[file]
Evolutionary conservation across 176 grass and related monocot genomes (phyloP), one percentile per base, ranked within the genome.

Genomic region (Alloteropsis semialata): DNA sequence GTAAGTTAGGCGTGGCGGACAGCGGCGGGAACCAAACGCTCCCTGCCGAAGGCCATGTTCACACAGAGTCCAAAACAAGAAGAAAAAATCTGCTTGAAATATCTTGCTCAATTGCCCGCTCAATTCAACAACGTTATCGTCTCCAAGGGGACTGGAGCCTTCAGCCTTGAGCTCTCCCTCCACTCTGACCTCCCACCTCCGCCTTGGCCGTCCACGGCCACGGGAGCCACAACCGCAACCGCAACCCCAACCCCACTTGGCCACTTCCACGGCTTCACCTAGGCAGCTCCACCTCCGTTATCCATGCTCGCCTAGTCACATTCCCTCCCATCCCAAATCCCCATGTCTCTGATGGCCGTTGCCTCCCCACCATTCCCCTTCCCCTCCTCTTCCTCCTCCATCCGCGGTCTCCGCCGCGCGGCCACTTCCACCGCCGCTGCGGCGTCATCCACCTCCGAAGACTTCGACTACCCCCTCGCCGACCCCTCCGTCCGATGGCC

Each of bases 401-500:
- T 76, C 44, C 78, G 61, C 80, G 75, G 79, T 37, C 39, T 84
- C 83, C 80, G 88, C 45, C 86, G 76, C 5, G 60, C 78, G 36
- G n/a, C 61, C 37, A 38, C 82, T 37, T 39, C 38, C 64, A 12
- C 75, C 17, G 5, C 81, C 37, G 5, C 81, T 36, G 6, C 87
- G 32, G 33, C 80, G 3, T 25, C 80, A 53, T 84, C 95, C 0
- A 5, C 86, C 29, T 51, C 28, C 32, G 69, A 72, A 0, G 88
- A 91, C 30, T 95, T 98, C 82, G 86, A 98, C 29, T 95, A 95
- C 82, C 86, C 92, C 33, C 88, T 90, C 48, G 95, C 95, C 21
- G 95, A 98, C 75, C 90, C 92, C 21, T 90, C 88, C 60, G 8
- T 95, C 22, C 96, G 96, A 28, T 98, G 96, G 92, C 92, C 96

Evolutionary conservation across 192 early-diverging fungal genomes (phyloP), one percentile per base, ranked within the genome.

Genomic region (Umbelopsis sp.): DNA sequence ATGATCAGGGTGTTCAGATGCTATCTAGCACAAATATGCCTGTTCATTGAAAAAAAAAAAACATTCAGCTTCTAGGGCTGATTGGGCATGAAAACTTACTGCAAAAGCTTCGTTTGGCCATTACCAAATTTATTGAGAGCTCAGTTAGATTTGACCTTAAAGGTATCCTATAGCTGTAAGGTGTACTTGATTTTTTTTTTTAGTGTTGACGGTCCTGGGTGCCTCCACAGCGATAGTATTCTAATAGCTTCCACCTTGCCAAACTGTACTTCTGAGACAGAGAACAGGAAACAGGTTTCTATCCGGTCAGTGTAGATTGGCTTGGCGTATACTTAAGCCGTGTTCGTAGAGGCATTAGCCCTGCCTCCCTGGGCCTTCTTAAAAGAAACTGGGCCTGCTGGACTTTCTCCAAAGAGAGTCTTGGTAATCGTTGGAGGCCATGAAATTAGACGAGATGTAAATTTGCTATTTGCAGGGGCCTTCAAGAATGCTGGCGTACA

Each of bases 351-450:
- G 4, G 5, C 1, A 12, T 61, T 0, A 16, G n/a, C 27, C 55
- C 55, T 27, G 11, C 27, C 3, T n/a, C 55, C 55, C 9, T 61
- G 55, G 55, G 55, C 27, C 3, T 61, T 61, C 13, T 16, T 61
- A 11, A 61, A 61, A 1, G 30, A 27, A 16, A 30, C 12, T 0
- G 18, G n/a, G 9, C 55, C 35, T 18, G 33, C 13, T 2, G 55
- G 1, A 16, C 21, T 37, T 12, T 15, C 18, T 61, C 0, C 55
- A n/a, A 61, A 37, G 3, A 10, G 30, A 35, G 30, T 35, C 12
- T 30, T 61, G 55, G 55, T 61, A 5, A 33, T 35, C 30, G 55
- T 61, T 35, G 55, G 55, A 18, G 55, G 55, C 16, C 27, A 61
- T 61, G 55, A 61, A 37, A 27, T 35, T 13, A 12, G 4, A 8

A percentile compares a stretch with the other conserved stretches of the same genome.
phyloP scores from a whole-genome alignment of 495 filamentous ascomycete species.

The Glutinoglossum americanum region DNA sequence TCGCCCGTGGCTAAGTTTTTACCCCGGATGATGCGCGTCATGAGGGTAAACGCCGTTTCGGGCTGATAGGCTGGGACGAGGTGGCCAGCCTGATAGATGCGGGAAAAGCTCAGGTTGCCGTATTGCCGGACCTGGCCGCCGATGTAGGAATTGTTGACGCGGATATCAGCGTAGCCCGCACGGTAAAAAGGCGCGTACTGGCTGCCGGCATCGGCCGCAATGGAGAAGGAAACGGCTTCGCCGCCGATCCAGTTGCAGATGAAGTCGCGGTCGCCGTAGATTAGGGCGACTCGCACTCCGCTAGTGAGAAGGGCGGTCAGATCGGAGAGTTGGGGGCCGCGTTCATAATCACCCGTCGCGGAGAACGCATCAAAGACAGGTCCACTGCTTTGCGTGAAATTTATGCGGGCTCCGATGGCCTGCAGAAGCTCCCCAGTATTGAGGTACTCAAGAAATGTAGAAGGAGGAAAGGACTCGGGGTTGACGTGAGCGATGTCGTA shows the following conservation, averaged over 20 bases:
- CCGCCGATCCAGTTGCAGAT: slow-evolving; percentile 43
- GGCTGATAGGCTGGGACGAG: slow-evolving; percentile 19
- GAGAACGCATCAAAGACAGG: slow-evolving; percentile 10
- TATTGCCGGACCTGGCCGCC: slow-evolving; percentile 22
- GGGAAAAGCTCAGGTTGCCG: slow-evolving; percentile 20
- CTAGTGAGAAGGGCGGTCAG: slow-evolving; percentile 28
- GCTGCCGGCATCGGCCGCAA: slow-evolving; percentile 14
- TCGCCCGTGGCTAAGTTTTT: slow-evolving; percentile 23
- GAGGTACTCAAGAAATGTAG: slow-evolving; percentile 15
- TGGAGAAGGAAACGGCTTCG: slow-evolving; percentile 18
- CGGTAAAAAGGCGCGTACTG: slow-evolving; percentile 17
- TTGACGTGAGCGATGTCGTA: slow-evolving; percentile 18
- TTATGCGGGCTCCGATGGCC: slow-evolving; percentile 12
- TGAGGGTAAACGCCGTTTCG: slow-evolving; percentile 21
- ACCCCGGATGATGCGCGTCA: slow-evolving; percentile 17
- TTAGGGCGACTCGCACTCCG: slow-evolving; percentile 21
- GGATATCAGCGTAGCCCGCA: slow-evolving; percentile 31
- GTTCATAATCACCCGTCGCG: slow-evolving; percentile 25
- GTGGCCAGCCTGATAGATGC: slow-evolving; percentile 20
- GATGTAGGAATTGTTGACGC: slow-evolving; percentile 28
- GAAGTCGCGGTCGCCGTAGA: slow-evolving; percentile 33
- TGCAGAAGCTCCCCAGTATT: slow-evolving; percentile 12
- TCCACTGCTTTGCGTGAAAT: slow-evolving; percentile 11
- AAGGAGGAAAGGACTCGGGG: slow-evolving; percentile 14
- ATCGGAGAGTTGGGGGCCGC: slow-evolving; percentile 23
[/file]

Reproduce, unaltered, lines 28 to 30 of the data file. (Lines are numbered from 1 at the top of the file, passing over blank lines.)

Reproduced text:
phyloP scores from a whole-genome alignment of 495 filamentous ascomycete species.

The Glutinoglossum americanum region DNA sequence TCGCCCGTGGCTAAGTTTTTACCCCGGATGATGCGCGTCATGAGGGTAAACGCCGTTTCGGGCTGATAGGCTGGGACGAGGTGGCCAGCCTGATAGATGCGGGAAAAGCTCAGGTTGCCGTATTGCCGGACCTGGCCGCCGATGTAGGAATTGTTGACGCGGATATCAGCGTAGCCCGCACGGTAAAAAGGCGCGTACTGGCTGCCGGCATCGGCCGCAATGGAGAAGGAAACGGCTTCGCCGCCGATCCAGTTGCAGATGAAGTCGCGGTCGCCGTAGATTAGGGCGACTCGCACTCCGCTAGTGAGAAGGGCGGTCAGATCGGAGAGTTGGGGGCCGCGTTCATAATCACCCGTCGCGGAGAACGCATCAAAGACAGGTCCACTGCTTTGCGTGAAATTTATGCGGGCTCCGATGGCCTGCAGAAGCTCCCCAGTATTGAGGTACTCAAGAAATGTAGAAGGAGGAAAGGACTCGGGGTTGACGTGAGCGATGTCGTA shows the following conservation, averaged over 20 bases:
- CCGCCGATCCAGTTGCAGAT: slow-evolving; percentile 43